The slippery slope

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Although heavy snowfalls last winter produced some of the best skiing in Europe for years, travel firms are already predicting fewer first-time skiers on the slopes in the coming season.

Inghams chief executive says: “After difficult years from 2008/9, when the ski market shrunk by about 10 per cent each year, we confidently believe the market has reached a turning point.

“The decline is probably over. We think the market is likely to start going forward again, in terms of numbers booking ski packages. But the beginners’ market is dramatically weak. It may be that in a recession, people are reluctant to risk hard-earned money on a holiday which they won’t necessarily enjoy.

“Because of this trend, Inghams has dropped holidays in Bulgaria altogether, for 2012/3. As a beginner’s destination, it has, for the moment, had its time.”

According to the Crystal Ski Report, Brits took 894,000 ski holidays in 2011/2. About 510,000 of those were packages, and the rest DIY trips with skiers booking each part of their holidays separately. But soaring prices for items such as transfers are helping the operators’ cause.

About a third of this winter’s ski packages (some 160,000) are thought to have sold already. But with main brochures now being published, the next few months will shape the success, or failure, of the 2012/3 ski season, from the operators’ viewpoint.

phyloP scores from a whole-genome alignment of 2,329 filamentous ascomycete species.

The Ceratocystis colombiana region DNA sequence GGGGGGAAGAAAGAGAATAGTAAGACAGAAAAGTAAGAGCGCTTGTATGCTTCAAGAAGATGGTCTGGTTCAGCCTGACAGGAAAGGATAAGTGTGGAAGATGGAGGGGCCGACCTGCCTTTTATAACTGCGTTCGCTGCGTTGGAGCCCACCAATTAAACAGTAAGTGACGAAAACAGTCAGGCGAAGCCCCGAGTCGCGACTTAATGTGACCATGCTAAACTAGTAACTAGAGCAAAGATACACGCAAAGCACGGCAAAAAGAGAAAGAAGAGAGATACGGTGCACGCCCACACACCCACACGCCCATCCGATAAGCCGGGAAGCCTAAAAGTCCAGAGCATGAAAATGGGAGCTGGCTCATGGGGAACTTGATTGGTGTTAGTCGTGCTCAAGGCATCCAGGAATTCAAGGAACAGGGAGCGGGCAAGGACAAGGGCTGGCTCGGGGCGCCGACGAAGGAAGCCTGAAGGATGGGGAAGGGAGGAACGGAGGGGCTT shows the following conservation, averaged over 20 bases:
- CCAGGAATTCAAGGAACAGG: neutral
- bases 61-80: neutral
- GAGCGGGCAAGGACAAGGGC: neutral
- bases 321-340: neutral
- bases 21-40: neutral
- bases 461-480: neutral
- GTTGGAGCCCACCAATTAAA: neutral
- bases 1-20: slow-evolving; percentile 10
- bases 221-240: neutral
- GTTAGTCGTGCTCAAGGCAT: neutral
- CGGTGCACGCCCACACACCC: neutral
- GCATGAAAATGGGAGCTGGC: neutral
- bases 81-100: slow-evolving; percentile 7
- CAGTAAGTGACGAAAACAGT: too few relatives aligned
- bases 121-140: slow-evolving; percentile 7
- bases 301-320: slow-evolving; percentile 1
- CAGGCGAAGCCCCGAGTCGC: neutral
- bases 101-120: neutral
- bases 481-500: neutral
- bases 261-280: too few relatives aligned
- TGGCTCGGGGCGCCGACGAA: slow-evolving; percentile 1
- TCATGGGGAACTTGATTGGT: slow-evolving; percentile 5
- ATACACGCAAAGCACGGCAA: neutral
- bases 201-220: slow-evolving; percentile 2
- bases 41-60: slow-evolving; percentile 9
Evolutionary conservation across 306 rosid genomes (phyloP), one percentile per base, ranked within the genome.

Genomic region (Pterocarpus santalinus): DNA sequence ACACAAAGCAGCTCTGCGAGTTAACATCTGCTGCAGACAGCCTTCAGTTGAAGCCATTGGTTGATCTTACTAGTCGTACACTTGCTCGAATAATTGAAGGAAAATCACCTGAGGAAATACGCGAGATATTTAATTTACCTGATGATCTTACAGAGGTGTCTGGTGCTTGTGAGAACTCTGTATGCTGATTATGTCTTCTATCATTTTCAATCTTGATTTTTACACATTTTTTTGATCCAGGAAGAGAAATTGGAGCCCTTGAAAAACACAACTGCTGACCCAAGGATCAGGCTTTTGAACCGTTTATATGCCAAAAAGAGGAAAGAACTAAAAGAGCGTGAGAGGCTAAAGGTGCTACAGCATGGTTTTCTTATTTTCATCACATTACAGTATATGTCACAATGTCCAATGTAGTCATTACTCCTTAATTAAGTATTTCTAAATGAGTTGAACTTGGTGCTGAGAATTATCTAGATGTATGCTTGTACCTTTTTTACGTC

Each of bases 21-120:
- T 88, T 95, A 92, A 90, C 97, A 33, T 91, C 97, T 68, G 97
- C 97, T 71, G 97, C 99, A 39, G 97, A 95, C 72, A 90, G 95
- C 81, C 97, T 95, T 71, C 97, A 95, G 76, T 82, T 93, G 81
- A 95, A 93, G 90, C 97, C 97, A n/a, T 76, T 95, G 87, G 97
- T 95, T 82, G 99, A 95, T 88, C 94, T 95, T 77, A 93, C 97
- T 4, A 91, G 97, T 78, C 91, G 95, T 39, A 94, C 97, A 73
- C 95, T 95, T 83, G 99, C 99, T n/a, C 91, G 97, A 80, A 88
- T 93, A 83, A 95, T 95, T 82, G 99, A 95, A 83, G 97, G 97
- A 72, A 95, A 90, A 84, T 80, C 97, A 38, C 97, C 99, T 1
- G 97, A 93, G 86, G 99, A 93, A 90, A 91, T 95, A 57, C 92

Perrin also says massive snowfalls last winter, which trapped some guests in hotels for days, have boosted demand for packages in 2012/3, because operators have to rescue customers when things go wrong.

Many skiers who booked flights, transfers and accommodation separately, he says, were marooned by extreme weather with nobody to help when resorts and key roads closed for days after heavy snowfalls.

“In the worst weather last December, some customers found our seven-night holidays lasted 10 days,” says Perrin. “No great problem for them, but we had the problems of getting them back.”

He thinks the battles in the ski market in the months ahead are likely to focus on guaranteed access to good snow, which means higher resorts, and the range of value-added offers, including nursery slopes, ski and boot hire, and quality of fine food and wine in chalet stays.

“We have taken a strategic decision this year to move our product range firmly up the mountain, all above 2,700-2,800 metres level, with little chance of no snow during a holiday,” says Perrin.